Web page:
1242 - 1244 [biology, medicine, surgery, urology, scientific method] Ibn al-Nafis publishes the first 43 volumes of his medical encyclopedia, The Comprehensive Book on Medicine. One volume is dedicated to surgery, where he describes the "general and absolute principles of surgery", a variety of surgical instruments, and the examination of every type of surgical operation known to him. He states that in order for a surgical operation to be successful, full attention needs to be given to three stages of the operation: the "time of presentation" when the surgeon carries out a diagnosis on the affected area, the "time of operative treatment" when the surgeon repairs the affected organs, and the "time of preservation" when the patient needs to be taken care of by nurses. The Comprehensive Book on Medicine was also the earliest book dealing with the decubitus of a patient. The Comprehensive Book on Medicine is also the earliest book dealing with the decubitus of a patient. Another section is dedicated to urology, including the issues of sexual dysfunction and erectile dysfunction, where Ibn al-Nafis is one of the first to prescribe clinically tested drugs as medication for the treatment of these problems. His treatments are mainly oral drugs, though early topical and transurethral treatments are also mentioned in a few cases

1242 - 1288 [medicine] Ibn al-Nafis publishes more commentaries on Avicenna's The Canon of Medicine. All of his commentaries on The Canon of Medicine add up to 20 volumes in length.

1244 - 1288 [medicine] Ibn al-Nafis writes down notes for upcoming volumes of his medical encyclopedia, The Comprehensive Book on Medicine. His notes add up to a total of 300 volumes in length, though he is only able to publish 80 volumes before he dies in 1288. Even in its incomplete state, however, The Comprehensive Book on Medicine is one of the largest known medical encyclopedias in history, and was much larger than the more famous The Canon of Medicine by Avicenna. However, only several volumes of The Comprehensive Book on Medicine have survived into modern times.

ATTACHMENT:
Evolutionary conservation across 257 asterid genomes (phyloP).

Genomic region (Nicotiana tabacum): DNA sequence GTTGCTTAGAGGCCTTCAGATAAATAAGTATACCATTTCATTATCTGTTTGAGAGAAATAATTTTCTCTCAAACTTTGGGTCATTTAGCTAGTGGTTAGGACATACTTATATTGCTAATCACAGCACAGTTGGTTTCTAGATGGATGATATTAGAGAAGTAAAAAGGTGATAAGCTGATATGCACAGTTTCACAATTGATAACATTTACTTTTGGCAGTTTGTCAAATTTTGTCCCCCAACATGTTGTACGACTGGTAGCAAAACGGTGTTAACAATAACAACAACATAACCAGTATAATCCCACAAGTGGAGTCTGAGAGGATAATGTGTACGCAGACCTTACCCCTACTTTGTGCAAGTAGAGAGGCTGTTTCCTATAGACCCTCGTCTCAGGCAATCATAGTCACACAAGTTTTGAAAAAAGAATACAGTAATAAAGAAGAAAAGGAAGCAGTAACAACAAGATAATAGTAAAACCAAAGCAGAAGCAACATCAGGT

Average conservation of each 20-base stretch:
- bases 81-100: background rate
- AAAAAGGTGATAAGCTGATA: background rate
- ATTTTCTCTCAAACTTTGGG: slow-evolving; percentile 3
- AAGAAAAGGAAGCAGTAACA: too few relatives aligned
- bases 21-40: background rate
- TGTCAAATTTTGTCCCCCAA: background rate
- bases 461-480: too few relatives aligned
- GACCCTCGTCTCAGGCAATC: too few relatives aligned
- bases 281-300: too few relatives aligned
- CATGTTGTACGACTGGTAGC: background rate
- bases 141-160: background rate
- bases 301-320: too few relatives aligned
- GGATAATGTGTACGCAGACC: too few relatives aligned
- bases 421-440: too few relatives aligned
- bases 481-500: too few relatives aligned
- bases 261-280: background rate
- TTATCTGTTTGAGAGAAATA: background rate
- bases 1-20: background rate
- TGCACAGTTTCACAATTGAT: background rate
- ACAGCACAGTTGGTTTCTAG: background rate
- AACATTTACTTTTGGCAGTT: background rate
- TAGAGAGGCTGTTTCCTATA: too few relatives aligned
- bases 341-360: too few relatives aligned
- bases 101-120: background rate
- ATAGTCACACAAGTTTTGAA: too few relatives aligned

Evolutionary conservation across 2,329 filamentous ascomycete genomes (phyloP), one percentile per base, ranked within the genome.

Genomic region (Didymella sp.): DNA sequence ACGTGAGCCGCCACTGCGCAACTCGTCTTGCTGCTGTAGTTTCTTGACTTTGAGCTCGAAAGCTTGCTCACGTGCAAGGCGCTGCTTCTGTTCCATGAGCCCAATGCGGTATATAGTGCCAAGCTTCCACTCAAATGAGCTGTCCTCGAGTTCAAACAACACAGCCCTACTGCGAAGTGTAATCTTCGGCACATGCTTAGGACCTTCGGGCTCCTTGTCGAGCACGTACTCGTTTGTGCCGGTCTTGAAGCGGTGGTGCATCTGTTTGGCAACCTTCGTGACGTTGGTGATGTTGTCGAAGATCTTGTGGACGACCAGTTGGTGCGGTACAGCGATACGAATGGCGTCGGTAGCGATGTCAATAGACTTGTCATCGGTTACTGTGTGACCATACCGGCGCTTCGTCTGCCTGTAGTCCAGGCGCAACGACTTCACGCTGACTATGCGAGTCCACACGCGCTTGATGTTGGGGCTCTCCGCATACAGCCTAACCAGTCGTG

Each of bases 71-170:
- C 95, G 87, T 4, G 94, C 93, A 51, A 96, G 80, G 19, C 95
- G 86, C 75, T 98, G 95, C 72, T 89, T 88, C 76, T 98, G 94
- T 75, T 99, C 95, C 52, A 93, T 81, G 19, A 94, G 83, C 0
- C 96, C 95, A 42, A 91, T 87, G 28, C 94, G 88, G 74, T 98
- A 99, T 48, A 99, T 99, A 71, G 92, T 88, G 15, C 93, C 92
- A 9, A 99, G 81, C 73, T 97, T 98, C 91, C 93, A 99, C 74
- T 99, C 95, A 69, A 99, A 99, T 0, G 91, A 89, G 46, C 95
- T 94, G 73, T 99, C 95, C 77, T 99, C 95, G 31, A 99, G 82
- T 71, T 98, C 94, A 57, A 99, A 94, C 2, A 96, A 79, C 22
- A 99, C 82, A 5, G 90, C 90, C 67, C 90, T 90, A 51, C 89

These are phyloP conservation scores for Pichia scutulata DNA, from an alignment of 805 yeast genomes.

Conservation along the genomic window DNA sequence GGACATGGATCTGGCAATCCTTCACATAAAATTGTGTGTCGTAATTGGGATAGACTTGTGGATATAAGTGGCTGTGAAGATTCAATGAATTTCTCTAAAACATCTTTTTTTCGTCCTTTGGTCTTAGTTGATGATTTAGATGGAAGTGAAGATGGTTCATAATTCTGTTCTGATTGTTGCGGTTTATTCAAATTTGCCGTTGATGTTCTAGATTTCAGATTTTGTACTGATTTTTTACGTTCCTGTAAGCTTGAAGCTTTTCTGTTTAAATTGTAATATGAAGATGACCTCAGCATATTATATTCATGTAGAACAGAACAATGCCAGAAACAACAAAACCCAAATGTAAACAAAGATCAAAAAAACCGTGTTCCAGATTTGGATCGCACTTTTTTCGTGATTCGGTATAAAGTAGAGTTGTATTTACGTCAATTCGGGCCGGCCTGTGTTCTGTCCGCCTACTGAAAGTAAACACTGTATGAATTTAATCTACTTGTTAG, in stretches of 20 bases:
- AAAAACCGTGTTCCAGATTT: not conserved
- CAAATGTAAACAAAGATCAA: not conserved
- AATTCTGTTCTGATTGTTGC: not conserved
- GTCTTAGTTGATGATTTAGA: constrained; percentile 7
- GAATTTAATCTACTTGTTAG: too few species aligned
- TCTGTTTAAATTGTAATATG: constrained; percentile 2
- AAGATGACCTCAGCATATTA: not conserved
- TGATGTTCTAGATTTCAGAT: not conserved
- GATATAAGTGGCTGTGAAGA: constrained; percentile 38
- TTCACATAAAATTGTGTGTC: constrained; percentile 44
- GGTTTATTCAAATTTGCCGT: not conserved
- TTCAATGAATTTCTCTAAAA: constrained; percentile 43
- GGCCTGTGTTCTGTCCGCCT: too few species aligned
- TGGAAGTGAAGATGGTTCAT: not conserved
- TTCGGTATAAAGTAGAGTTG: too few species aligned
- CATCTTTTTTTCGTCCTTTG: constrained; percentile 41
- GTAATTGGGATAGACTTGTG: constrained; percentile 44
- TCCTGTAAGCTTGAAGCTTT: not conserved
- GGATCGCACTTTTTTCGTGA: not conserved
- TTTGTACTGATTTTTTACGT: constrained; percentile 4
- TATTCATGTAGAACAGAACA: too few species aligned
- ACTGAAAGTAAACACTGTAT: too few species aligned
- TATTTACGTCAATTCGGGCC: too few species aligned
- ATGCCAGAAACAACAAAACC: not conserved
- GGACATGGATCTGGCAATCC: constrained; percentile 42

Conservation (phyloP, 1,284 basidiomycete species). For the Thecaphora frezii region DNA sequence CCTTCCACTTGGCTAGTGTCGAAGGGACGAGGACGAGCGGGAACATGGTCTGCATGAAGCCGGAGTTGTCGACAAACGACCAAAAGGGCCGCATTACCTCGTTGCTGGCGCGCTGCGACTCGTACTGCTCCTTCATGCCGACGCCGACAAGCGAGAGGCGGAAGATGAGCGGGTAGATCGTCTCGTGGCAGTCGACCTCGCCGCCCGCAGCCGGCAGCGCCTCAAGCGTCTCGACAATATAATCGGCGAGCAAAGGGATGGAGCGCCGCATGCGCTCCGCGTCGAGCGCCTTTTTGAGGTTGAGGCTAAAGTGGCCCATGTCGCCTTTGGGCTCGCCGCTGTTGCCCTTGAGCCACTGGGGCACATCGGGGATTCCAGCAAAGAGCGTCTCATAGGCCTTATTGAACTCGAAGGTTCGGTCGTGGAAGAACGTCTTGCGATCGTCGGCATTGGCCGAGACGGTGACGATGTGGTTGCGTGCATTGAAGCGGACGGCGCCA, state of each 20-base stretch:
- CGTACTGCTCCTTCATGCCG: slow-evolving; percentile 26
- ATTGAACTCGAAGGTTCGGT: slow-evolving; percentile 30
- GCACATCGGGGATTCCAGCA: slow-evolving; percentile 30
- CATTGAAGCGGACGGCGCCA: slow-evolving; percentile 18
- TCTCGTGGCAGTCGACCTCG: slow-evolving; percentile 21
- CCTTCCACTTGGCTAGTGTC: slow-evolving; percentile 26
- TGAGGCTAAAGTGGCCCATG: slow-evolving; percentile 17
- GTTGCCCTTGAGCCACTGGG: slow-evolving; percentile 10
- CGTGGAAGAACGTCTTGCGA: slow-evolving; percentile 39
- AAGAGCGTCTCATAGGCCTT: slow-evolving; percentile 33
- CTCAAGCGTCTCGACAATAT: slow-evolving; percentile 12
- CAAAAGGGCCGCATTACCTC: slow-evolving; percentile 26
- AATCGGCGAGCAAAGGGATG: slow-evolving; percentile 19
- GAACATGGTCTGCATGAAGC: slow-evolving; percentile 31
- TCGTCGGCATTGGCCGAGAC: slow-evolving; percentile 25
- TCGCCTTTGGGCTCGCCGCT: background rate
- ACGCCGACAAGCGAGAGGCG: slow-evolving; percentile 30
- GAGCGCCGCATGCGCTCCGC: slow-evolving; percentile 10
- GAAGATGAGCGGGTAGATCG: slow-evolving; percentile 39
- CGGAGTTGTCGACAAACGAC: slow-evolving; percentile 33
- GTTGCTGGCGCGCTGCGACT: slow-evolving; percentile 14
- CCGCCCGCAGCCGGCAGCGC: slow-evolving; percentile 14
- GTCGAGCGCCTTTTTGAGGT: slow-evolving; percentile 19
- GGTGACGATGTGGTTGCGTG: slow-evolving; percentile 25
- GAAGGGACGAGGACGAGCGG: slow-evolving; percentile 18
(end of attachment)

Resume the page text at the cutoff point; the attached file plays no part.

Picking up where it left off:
1244 - 1288 [anatomy, medicine, science of hadith] Ibn al-Nafis publishes many other works, including The Choice of Foodstuffs which places a greater emphasis on diet and nutrition rather than the prescriptions of drugs; Commentary on Hippocrates' Aphorisms where he expresses his rebellious nature against established authorities as he states that he has decided to "throw light on and stand by true opinions, and forsake those which are false and erase their traces"; A Short Account of the Methodology of Hadith on the science of hadith; Epitome of the Canon; Synopsis of Medicine; An Essay on Organs; Reference Book for Physicians; among many others.

1248 - [anatomy, botany, pharmacy, veterinary medicine] Ibn al-Baitar dies. He studied and wrote on botany, pharmacy and is best known for studying animal anatomy and medicine. The Arabic term for veterinary medicine is named after him.

1258 - The sack of Baghdad results in the destruction of Baghdad along with all its libraries, including the House of Wisdom. Survivors said that the waters of the Tigris ran black with ink from the enormous quantities of books flung into the river.

1259 - [astronomy, instutution] The Maragheh observatory is founded by Nasīr al-Dīn al-Tūsī at the patronage of Hulagu Khan. It was the first example of the observatory as a research institute (as opposed to an ancient observation post).

1260 - [mathematics] Al-Farisi isa born. He gave a new proof of Thabit ibn Qurra's theorem, introducing important new ideas concerning factorization and combinatorial methods. He also gave the pair of amicable numbers 17296, 18416 which have also been attributed to Fermat as well as Thabit ibn Qurra